The Painting Center is pleased to present Philip Gerstein: Sacred Asymmetry in the Project Room. Philip Gerstein was born and raised in Russia. He received an MA in Art History from Harvard University, prior to attending the School of the Museum of Fine Arts in Boston. His exhibitions have been extensively reviewed in Boston and New York City. His most recent solo show (Boston, April 2017) has received such accolades as “…rewarding… a masterful solo show… energetic, joyous and intellectually demanding…” (Art New England).
For his second solo show in Chelsea, Gerstein presents a new series of near-minimal abstract paintings. With the compositions pared down, his emphasis on rich color and texture is the main conduit to generating an emotional response, akin to the vibrational impact of music. Several of the paintings utilize an experimental textural material, glass bead gel — tiny glass beads suspended in a gel solution — which dries to a faintly reflective, deep, mysterious, almost spiritual effect; they change subtly with ambient light and angle of viewing.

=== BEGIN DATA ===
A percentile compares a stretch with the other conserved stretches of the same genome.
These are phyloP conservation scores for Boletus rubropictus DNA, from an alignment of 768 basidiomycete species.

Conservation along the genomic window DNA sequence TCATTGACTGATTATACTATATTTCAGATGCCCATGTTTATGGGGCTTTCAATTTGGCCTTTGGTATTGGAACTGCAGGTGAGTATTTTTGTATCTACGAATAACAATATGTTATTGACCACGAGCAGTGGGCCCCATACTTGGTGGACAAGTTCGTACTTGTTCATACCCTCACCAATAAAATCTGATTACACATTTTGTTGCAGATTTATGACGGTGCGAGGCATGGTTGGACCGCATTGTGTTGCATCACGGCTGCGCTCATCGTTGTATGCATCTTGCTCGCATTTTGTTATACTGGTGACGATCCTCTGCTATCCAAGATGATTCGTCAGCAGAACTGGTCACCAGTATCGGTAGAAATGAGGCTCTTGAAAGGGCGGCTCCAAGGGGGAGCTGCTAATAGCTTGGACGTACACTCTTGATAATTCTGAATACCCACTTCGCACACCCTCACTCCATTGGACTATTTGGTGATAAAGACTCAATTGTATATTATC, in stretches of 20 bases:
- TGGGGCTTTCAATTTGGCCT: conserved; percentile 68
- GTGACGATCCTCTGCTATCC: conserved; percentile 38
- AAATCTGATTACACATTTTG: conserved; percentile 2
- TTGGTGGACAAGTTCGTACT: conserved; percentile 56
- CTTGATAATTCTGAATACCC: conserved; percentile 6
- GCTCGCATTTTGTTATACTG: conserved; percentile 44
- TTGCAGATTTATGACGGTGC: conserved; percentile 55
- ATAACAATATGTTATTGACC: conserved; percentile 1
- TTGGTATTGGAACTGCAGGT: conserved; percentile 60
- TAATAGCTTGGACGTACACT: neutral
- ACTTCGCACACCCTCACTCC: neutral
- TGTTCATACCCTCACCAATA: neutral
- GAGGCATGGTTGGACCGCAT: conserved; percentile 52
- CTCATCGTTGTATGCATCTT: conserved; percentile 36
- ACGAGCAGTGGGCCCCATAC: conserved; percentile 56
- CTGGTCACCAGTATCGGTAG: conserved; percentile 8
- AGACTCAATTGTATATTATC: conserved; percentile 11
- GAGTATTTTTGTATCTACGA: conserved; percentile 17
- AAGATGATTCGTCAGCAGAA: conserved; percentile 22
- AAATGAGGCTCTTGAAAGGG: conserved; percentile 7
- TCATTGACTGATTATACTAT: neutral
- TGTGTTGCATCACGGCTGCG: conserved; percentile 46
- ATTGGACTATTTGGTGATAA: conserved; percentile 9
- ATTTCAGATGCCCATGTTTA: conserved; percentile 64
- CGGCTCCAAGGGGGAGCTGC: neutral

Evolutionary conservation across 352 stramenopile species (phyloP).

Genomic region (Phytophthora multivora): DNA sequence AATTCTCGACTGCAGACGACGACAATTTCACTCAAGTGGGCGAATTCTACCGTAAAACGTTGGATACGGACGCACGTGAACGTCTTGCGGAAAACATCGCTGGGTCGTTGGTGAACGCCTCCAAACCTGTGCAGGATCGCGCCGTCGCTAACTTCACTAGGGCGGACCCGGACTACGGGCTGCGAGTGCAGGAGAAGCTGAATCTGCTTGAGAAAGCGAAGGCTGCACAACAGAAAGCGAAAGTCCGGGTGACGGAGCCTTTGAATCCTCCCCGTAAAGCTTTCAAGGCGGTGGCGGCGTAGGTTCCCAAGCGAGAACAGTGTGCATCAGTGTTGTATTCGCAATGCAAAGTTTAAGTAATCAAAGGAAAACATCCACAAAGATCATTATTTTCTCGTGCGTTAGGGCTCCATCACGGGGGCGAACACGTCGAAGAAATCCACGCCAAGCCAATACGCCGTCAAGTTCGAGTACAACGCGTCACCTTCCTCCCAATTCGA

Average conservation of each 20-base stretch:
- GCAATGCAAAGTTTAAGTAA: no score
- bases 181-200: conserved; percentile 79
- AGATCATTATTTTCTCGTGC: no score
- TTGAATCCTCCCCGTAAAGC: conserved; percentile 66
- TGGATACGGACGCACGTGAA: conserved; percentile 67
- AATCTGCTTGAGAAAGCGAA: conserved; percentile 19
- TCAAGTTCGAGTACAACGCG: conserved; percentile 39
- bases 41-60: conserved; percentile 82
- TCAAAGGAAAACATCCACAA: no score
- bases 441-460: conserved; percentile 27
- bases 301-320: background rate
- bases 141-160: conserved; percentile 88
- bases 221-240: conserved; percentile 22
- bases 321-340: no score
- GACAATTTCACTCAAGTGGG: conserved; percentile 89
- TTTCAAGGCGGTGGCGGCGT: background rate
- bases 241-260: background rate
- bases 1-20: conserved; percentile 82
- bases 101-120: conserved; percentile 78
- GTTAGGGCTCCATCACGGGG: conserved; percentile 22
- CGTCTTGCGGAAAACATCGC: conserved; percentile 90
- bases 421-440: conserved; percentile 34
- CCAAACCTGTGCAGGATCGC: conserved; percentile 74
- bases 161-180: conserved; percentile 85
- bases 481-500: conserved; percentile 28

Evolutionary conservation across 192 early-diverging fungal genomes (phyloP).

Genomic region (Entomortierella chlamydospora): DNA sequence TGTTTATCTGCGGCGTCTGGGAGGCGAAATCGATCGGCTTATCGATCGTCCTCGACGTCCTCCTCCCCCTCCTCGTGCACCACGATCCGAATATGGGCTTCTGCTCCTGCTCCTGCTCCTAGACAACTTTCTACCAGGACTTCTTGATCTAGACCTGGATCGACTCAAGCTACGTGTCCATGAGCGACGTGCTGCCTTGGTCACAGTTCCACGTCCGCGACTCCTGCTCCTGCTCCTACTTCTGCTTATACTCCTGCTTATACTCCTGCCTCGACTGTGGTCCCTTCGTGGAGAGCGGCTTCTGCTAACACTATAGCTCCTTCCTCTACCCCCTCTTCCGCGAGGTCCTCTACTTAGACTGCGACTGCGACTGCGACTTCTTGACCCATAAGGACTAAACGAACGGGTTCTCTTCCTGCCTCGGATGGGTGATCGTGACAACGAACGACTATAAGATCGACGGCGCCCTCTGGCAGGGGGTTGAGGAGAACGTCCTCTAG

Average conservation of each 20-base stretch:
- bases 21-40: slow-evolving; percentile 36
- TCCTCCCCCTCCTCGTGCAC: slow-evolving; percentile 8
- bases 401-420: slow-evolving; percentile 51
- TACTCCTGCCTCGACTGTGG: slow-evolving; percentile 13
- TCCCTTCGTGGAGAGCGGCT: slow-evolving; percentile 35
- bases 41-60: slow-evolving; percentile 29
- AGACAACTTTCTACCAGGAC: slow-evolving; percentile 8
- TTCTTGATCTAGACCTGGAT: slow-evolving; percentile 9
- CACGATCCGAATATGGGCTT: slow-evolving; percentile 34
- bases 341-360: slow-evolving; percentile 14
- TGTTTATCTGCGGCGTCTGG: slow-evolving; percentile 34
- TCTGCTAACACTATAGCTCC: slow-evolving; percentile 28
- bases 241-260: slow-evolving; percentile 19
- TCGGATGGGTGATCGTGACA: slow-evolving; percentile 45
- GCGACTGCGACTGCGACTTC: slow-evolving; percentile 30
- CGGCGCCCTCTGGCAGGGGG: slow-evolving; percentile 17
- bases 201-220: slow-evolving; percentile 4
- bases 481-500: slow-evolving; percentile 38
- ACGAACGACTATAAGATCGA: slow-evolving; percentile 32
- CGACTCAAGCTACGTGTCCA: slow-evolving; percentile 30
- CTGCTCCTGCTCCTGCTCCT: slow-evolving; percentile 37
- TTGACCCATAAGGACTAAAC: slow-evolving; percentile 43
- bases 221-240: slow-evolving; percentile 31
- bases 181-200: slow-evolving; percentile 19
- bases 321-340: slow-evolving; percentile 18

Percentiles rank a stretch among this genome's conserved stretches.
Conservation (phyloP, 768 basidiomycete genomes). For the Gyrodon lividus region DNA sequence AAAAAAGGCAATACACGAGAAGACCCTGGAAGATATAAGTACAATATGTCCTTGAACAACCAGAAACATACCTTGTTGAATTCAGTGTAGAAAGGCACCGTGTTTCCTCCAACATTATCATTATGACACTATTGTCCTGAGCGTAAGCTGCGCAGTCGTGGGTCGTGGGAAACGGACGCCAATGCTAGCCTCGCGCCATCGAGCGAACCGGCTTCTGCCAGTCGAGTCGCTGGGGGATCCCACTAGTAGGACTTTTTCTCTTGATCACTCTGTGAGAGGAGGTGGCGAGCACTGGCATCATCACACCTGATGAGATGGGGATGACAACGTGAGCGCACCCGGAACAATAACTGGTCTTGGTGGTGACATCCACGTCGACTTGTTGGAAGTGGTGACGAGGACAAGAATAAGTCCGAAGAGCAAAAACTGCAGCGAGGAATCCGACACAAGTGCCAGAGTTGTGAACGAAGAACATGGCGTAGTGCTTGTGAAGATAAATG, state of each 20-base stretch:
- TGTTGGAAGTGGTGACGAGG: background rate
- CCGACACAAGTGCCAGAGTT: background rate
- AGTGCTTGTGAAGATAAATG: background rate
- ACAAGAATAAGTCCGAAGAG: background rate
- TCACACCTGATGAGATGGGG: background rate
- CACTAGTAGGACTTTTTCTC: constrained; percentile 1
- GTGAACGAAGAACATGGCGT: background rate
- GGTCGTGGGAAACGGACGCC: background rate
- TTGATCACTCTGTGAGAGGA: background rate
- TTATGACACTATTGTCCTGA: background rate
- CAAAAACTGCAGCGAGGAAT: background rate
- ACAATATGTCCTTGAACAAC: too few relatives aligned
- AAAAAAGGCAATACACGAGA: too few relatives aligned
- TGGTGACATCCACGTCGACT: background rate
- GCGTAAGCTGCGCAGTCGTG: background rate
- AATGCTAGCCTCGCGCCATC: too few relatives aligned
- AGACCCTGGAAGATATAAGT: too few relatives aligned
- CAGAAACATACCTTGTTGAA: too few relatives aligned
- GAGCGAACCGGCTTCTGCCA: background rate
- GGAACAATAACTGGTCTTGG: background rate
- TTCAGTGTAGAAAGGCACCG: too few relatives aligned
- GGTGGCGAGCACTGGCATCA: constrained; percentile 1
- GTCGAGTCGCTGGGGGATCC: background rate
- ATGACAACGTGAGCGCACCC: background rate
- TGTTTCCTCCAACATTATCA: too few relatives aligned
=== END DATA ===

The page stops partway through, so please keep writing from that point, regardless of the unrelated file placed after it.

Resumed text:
Sacred Asymmetry as the title of this show aims to bring attention both to the spiritual legacy of Abstract Art, and to the frequently utilized compositional (and emotive) device of asymmetrical placement. The use of asymmetry, particularly in a minimalist composition, allows for a greater sense of movement, a freshness of surprise. At the same time, the ecstatic use of color in such paintings as “Sometimes There Is Bliss”, appears to fill these works with inner radiance. As such, these paintings could serve to remind us of Hans Hofmann’s pithy adage: “In nature, light creates color; in the picture, color creates light.”